Like a lot of people, I revisited my exercise priorities at the turn of the New Year. Through sheer laziness, midway through last year I almost completely ceased stretching following my workouts. At the time, it seemed like a good idea: Stretching takes up to 15 minutes, and I was sweaty and wanted to go home.
But it wasn't a good idea. I spent much of last summer and fall in constant pain, which culminated in a series of shoulder injuries that kept me out of the gym for several weeks. For some reason I thought that eating two to four Advil a day was a better solution than spending a couple of minutes warming down following a strenuous workout.
Since January, I've taken a step back and reassessed my priorities. I'm focusing less on stressful heavy lifts and a lot more on mobility exercises using resistance bands and dynamic movements with kettlebells. But part of all of this is a renewed commitment to stretching, and part of my stretching routine is rolling my limbs and back out with a foam roller.
A foam roller is a tube of densely compressed foam, and you use it to accomplish a very simple task: Self-Myofascial Release, which is a fancy way of saying "giving yourself a massage" (read a science-y primer on it here). Specifically, by lying atop the roller and scooting back and forth atop your body or a limb, you use gravity and friction to massage to loosen up your fascia, which is a protective layer of tissue that surrounds your muscles. You know when you have a "knot" in your back? That's your fascia adhering to your muscles, and massaging it helps unstick the fascia and correct that knot.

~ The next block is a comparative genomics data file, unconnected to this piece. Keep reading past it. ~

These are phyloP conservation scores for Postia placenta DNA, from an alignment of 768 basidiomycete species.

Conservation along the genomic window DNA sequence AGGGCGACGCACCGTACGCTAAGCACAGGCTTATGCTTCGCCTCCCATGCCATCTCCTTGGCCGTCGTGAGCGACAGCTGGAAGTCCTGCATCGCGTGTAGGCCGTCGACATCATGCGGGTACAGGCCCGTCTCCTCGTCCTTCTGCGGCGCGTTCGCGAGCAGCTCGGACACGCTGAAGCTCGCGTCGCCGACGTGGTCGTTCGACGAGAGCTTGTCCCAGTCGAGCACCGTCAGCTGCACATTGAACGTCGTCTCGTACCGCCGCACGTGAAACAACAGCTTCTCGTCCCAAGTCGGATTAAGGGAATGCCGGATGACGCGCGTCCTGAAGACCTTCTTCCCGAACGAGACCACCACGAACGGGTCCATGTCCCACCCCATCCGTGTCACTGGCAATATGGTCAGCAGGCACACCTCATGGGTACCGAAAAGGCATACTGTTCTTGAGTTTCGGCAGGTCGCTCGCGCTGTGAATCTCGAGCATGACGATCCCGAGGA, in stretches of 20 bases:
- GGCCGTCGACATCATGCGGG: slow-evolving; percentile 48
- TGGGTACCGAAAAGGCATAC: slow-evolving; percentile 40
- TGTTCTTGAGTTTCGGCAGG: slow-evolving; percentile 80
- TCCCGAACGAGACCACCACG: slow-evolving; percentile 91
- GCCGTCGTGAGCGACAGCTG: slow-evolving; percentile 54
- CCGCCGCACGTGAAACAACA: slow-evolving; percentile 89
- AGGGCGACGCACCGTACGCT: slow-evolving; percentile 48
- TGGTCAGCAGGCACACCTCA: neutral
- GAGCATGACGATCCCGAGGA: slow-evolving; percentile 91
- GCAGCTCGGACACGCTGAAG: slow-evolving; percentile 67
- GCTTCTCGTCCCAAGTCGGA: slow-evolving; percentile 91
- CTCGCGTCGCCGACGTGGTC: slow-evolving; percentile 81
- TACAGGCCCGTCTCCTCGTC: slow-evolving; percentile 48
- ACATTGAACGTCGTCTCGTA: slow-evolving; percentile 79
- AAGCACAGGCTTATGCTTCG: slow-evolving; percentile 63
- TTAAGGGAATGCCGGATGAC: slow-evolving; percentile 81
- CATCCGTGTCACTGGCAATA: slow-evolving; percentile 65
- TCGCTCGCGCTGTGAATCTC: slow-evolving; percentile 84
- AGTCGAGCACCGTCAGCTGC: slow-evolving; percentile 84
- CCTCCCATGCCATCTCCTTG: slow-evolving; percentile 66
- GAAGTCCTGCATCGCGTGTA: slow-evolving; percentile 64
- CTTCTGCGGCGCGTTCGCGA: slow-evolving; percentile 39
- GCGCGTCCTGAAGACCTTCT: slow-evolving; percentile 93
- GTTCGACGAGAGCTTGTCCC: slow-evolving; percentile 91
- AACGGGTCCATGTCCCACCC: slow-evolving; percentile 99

I've gotten back to regular foam rolling (after workouts) for the first time in six months. It doesn't take long, I do it for about 30 seconds per area—upper and mid back, lats, calves and thighs—and it greatly helps reduce soreness and tension following a tough workout. It's a physically intense sensation, similar to getting a hard massage, but it works.
There are a zillion fancy foam rollers on the market, upscale options often coming with ridges and grooves that are supposed to mimic the contours of a human hand or covered in raised bumps that really get into the meat of your body. I've used both of these fancier models. They are very good at making you feel like you're doing a really good job of rolling yourself out because the ridges, bumps and so forth make the experience borderline painful.
But for my money, you don't need anything more than a full sized (36″) base model, like the Amazon store brand for just under $20, which is wide enough to roll out the entire length of your back at once. Really, the work that is being done by foam rolling is that of your bodyweight and gravity applied to the roller. The bumps are cool and all, but, in my experience, they aren't worth an additional $20-$40. Although I usually foam roll at the gym, I have one of these basic ones at home for when the back starts to ache or for the rare occassions when I go on runs.
There are a zillion tutorials on foam rolling on YouTube, and it is so simple that anyone with space on their floor can do it. If you've been revisiting the gym, or running, or changed your exercise at all recently, it's worth investing in a simple tool that'll have you a little less achy the next morning.
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